PACRIM–GOMD photoblog—Societies sign PACRIM MoU, the 54-year overnight success of Gorilla Glass, and more from PACRIM | The American Ceramic Society

PACRIM–GOMD photoblog—Societies sign PACRIM MoU, the 54-year overnight success of Gorilla Glass, and more from PACRIM

The presidents of the five PACRIM partner societies signed a Memorandum of Understanding to continue the conference collaboration through at least 2031. Credit: ACerS.

“The ‘average’ level of the talks is much higher than usual,” says Miran Gaberscek from the National Institute of Chemistry in Slovenia. I’ve heard similar comments from many other attendees, and, judging from the breaktime networking and business card exchanges I’ve seen, this PACRIM is a huge success.

The good news is that the future of the PACRIM series is solid. The partner societies signed a Memorandum of Understanding ensuring that PACRIM conferences will continue at least through 2031. Signatories pictured above (from left to right) are Hai-Doo Kim, The Korean Ceramic Society; Takashi Goto, The Ceramic Society of Japan; Christopher Berndt, The Australian Ceramic Society; Richard Brow, The American Ceramic Society; and Cewen Nan, The Chinese Ceramic Society.

“The American Ceramic Society is delighted by this opportunity to continue to work with our partner societies to ensure that the PACRIM Conference remains one of the key meetings of the international ceramic science and technology community,” says Brow, ACerS president.

ACerS’ Glass and Optical Materials Division is holding its annual meeting and symposium here at PACRIM, which has led to some great cross-fertilization of symposia and ideas, and also is providing extra visibility for the GOMD awards. This year’s GOMD award lectures—Morey, Kreidl (for students), and Stookey—were all outstanding. Today’s Stookey Award lecture, for example, traced the development of the glass fusion process and the 54 years it took to find a lucrative market—Gorilla Glass. It is unlikely that the engineers who first developed the process could have imagined the devices the glass would be used in—smartphones, tablets, and touchscreen devices—let alone the massive success of the market! The product’s current success is a testimony to their vision and tenacity.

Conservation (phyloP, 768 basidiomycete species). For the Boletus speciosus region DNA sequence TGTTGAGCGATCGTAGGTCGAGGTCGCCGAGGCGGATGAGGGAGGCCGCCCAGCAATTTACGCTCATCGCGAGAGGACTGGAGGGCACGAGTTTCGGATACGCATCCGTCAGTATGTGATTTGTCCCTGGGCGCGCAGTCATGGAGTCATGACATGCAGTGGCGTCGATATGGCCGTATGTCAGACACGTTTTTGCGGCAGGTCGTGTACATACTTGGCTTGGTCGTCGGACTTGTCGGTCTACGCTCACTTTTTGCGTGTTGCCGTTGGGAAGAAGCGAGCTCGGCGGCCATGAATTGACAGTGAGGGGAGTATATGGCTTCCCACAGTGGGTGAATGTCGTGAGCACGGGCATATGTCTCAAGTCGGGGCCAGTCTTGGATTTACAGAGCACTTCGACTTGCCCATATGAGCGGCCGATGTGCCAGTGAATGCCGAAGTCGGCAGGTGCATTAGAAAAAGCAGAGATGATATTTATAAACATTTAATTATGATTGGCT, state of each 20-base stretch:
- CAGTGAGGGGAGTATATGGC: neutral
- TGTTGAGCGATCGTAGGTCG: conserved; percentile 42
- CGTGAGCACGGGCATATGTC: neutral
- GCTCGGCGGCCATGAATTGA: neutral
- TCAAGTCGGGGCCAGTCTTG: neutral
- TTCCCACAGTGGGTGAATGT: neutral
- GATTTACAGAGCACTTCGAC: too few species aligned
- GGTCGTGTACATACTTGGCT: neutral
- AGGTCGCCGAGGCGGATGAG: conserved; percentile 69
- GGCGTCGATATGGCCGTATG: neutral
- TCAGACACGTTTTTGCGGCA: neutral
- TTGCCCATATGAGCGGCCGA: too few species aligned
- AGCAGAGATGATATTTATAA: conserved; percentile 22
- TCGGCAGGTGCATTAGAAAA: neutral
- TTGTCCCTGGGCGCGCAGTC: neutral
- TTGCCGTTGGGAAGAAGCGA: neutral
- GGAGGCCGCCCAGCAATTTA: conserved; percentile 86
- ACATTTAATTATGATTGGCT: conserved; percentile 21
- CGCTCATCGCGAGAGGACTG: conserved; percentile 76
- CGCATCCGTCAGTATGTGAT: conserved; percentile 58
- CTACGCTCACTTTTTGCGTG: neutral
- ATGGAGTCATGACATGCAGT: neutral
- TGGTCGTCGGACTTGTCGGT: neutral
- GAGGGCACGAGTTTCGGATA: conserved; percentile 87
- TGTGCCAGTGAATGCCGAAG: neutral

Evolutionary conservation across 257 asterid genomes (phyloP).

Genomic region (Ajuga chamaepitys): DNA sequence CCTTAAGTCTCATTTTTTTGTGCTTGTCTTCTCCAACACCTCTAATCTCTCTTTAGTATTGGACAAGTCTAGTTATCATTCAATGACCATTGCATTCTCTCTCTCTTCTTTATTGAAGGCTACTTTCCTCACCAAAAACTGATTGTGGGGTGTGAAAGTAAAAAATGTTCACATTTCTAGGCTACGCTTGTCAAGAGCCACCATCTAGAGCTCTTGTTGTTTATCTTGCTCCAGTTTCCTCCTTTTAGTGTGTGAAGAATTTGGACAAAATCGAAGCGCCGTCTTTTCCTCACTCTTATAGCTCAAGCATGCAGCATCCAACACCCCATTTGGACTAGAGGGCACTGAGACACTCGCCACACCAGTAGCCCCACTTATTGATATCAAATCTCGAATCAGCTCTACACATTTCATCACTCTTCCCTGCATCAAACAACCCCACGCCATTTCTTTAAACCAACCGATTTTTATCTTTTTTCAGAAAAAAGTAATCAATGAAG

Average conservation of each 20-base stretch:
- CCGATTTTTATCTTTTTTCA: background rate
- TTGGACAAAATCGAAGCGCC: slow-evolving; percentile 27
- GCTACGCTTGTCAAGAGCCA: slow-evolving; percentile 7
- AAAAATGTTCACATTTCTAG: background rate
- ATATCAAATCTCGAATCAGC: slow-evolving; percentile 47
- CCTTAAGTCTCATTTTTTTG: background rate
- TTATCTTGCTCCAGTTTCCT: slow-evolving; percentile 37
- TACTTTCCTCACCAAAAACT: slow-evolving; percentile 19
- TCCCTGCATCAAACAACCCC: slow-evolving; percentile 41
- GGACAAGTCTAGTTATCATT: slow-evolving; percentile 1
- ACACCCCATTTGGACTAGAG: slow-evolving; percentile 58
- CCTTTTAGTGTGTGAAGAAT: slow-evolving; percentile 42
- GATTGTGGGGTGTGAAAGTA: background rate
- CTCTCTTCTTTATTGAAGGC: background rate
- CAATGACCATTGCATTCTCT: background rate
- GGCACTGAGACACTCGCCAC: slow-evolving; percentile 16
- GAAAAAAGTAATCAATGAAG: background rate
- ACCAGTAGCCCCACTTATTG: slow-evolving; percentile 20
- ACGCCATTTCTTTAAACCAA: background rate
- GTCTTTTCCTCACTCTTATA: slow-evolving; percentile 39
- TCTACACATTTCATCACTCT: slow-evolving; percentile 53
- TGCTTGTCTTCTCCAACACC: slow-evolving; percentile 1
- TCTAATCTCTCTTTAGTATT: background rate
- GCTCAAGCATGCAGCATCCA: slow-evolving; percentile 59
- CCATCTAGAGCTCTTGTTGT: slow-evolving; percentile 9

I could go on, but let’s let the pictures tell the story. I also hope you are following the reports of student blogger, Ling Fei. Besides being a perceptive reporter, she is able to provide an attendee’s perspective and comment on the science she is hearing about in the technical sessions.

Denise Krol delivers the GOMD Morey Award Lecture on Tuesday. Credit: ACerS.

The Q&A sessions are often as informative as the lecture. Here, Denise Krol fields questions after the Morey Award lecture. Credit: ACerS.

Jim Phillips talked about “accidental” events and turning points in his career that proved to be pivotal. His guiding principle in the course of his research career has been to “do the simple thing,” and not make things too complicated. Credit: ACerS.

Lina Ma (left) receives the Kreidl Award from GOMD chair Kelly Simmons-Potter after delivering a lecture on based on her PhD work on the structure of phosphate glasses. Credit: ACerS.

Tuesday evening’s poster session featured nearly 200 posters. Tasty refreshments helped tide people over through the early evening event, and the hotel’s historic ballroom was buzzing with scientific conversation. Credit: ACerS.

The best part of the poster session is the opportunity to talk informally about the details. Credit: ACerS.

Tabletop exhibitors talk with attendees during session breaks. Credit: ACerS.

David Pye (ACerS past president, Fellow, and DLM) introduces GOMD award winners at a lunch in their honor sponsored by the ACerS International Journal of Applied Glass Science. Here, he introduces Kreidl Award winner Lina Ma (left). On the right is Hong Li from Morey Award sponsor PPG Industries. Credit: ACerS.

There is more than one way to deliver a lecture, as this year’s Stookey Award winner demonstrated! Award winner, G. Clinton Shay (Corning Inc., retired), was unable to attend in person, so he recorded an introduction and an acceptance speech, and his Corning colleague, Kirk Klingensmith delivered the lecture on his behalf. Credit: ACerS.

Kirk Klingensmith delivers Shay’s Stookey lecture. Credit: ACerS.

View of the beach where tonight's conference banquet will be. We wish you were here, too! Credit: ACerS.

View of the beach where tonight’s conference banquet will be. We wish you were here, too! Credit: ACerS.